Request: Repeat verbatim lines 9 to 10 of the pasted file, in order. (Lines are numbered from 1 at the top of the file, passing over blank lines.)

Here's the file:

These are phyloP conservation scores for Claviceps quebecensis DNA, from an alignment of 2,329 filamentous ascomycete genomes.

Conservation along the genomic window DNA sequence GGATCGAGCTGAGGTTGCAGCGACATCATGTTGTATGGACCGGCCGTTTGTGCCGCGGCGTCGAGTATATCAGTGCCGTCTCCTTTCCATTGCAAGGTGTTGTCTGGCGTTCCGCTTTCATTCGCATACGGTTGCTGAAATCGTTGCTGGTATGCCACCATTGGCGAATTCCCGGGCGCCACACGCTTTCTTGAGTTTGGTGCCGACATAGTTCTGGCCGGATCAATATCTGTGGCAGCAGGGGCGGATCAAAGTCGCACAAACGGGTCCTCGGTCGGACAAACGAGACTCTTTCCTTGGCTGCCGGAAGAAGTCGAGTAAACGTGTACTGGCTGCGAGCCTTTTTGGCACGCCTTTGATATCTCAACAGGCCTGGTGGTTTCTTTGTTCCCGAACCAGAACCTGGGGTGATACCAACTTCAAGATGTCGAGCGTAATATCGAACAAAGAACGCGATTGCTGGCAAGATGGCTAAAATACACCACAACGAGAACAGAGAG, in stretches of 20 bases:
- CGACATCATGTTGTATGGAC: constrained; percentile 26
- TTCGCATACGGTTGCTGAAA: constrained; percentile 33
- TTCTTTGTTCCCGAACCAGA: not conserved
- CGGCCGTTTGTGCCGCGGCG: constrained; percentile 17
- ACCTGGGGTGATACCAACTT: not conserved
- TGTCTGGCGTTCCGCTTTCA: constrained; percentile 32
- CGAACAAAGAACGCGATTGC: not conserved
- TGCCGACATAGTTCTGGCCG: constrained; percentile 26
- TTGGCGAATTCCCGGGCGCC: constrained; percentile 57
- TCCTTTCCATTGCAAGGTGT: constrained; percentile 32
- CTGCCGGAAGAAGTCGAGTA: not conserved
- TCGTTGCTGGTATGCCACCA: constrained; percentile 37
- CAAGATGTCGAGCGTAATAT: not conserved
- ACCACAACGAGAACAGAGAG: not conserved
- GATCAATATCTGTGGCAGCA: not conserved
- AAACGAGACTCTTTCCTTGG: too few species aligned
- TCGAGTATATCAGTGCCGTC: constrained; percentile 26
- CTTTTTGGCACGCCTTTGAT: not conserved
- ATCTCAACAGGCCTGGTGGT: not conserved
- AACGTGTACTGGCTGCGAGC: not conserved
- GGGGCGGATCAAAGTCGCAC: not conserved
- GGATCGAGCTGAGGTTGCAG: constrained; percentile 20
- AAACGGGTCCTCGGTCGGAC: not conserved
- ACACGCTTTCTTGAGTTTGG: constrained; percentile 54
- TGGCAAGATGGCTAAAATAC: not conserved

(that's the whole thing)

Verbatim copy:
- CGAACAAAGAACGCGATTGC: not conserved
- TGCCGACATAGTTCTGGCCG: constrained; percentile 26